House Dems signal a shift on Iraq plans

Democrats are torn between confronting Republicans or reaching out to them as they plot their floor strategy on the war and await the Iraq assessment of Army Gen. David Petraeus.

House Majority Leader Steny Hoyer (D-Md.) came out on Wednesday in favor of holding a vote on a bipartisan Iraqi withdrawal bill. Meanwhile, the party’s left wing renewed calls for a pullout and announced a new campaign to block funds for arming and training the Iraq Security Forces.

The bipartisan legislation, authored by Reps. Neil Abercrombie (D-Hawaii) and John Tanner (D-Tenn.), would order Bush to draft plans to withdraw from Iraq but not require them to be implemented. Rep. Phil English (R-Pa.) and two other Republicans have signed on as cosponsors.

“I would like to see us move forward on that,” Hoyer said. “The president ought to come up with a plan for withdrawal.”
But Democratic liberals have criticized the plan for providing “cover” to Republicans on the Iraq issue. At a marathon news conference, members of the Out of Iraq caucus said that weapons meant for the Iraqi military are winding up in the hands of the militias.

“We are merely training factions in a violent power struggle,” said Rep. Maxine Waters (D-Calif.), the lead sponsor of the bill to block training funds. Waters also raised questions about Petraeus, who has been lauded by most lawmakers, saying proper procedures were not followed when he oversaw the training of Iraqi forces.

Democratic liberals said they remain opposed to Abercrombie’s plan, which they prevented from coming to the floor in July.
With Republican support for the war holding firm, Democratic leaders have come under pressure to take a more bipartisan approach to make progress on the war. That would mean dropping demands for a firm timeline for withdrawal.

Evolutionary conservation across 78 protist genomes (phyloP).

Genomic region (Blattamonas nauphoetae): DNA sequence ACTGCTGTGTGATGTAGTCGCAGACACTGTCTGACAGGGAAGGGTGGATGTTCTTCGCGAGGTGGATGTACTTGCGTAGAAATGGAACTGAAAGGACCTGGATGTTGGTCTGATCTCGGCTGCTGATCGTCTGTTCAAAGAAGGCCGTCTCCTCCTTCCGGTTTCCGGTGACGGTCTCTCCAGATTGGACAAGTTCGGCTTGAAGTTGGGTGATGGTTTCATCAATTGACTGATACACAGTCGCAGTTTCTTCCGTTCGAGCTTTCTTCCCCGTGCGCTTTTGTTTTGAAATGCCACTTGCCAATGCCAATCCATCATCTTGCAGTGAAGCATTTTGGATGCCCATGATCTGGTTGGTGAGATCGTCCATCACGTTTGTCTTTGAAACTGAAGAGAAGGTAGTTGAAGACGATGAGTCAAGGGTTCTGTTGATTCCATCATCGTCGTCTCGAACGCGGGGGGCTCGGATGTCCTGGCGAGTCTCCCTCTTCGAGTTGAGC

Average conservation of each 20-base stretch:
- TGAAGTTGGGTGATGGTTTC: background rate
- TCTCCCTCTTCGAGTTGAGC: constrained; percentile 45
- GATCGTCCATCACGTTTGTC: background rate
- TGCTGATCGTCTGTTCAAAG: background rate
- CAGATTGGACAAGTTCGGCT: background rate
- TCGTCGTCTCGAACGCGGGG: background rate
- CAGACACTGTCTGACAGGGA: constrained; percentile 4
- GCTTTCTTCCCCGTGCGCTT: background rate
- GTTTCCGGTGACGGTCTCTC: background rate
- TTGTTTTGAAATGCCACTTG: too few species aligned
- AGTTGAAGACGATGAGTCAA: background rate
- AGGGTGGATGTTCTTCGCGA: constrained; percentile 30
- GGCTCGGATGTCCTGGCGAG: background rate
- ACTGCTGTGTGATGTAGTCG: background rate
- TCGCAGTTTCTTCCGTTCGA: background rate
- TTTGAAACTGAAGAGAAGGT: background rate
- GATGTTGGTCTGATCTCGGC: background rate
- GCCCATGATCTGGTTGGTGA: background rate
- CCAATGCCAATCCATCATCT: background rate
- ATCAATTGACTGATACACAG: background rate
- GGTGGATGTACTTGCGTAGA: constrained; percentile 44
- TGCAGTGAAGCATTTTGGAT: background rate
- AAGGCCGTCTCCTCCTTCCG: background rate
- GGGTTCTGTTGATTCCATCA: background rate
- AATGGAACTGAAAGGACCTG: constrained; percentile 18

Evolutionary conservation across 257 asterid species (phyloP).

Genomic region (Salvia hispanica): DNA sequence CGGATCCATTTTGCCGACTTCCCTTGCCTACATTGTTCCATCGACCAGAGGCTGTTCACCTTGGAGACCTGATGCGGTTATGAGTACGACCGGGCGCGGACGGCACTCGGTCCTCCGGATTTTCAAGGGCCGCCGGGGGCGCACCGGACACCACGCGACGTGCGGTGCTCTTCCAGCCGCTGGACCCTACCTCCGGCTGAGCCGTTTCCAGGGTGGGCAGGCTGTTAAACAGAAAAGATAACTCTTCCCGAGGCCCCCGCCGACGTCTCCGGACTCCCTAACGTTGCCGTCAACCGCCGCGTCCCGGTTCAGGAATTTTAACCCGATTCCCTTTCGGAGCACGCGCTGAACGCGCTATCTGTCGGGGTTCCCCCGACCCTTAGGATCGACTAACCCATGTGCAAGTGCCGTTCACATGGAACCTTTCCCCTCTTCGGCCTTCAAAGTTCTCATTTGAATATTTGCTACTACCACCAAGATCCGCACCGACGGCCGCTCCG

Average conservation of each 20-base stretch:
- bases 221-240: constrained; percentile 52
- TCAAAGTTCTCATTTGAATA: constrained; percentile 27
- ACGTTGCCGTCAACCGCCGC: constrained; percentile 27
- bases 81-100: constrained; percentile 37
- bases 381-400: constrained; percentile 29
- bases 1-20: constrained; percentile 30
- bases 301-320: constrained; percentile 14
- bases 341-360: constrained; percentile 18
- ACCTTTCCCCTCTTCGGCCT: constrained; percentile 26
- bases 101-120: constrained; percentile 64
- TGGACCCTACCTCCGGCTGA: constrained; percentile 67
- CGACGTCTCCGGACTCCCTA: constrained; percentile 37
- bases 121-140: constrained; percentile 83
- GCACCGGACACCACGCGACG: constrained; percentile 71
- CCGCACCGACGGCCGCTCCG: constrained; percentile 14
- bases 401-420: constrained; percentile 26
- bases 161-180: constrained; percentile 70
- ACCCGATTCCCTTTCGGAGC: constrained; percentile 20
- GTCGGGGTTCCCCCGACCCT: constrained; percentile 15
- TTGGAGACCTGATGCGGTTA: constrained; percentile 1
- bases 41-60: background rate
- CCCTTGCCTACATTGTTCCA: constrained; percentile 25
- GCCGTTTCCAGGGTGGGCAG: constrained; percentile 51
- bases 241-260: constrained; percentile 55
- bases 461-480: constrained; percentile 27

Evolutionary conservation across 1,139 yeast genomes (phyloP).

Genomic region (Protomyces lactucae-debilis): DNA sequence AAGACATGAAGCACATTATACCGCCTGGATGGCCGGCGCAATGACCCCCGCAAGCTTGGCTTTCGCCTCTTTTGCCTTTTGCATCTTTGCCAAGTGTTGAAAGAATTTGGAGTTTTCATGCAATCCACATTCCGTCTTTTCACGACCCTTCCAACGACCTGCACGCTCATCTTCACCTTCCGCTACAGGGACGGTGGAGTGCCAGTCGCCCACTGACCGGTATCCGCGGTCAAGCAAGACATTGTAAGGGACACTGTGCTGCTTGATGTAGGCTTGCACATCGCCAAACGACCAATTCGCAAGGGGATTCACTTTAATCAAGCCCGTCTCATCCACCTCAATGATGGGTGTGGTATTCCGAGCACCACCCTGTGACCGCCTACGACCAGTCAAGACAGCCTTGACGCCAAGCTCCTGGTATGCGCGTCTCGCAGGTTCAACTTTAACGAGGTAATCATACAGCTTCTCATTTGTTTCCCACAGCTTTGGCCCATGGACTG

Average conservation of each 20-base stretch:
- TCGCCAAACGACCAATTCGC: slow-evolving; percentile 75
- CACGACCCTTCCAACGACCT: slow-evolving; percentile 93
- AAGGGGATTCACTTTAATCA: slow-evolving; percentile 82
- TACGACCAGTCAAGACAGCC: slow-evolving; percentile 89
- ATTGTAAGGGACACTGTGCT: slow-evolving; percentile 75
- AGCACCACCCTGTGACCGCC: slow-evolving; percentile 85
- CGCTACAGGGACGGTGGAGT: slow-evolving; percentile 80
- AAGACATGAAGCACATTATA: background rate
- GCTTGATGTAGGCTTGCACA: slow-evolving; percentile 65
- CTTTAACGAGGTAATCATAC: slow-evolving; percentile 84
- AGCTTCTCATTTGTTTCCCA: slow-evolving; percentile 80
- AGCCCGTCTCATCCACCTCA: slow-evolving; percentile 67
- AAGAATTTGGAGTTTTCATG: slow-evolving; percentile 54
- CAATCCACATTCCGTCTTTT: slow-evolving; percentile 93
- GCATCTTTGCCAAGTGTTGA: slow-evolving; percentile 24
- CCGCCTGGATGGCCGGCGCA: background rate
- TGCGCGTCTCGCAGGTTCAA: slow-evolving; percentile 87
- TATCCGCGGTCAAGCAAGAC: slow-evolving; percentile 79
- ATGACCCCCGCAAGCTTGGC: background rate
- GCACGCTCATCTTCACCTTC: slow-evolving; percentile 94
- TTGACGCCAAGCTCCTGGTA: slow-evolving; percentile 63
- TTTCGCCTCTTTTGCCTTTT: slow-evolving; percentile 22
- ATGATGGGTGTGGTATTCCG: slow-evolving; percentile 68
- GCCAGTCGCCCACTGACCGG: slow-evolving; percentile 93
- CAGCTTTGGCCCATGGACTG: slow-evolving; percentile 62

But there is also intense pressure from liberal advocacy groups to hold firm to a date-certain for withdrawal.

House Speaker Nancy Pelosi (D-Calif.) said she supports Abercrombie’s bill, even though she rebuffed his efforts to get the bill to the floor in the final days before the August break. She indicated that she is now developing plans to bring it to the floor.

“We probably will take it up with another piece of legislation that I’m not about to announce right now,” Pelosi said at a Wednesday afternoon news conference.

That is one of the most definitive predictions Pelosi has made about a floor strategy on the Iraq issue. Beyond that, she said, she’s waiting to hear from Petraeus before settling on what legislation to pursue.

Pelosi said she’s been encouraging Democratic representatives to employ any personal relationships they’ve developed with Republicans to find bipartisan ideas for Iraq legislation.

“But if we can’t find that [common] ground, we’ll have to stand our ground,” Pelosi said.

Abercrombie sent Pelosi a letter signed by Democratic and Republican cosponsors, urging her to bring it to the floor as a bipartisan solution.

“It is clear that it is time to develop a post-surge strategy,” the letter said.

Also Wednesday, House Defense Appropriations Chairman John Murtha (D-Pa.) said he won’t begin work on the Iraq supplemental spending bill until October or November, and he will not roll it into the regular defense spending bill. He is to include withdrawal language, but said he is also waiting to hear from Petraeus before deciding what that will be.

Meanwhile, House Democratic Caucus Chairman Rahm Emanuel (D-Ill.) sent a letter to the White House to protest President Bush’s criticism of Congress while attending a conference in Australia. He said it violated the principle that “partisanship ends at the water’s edge.”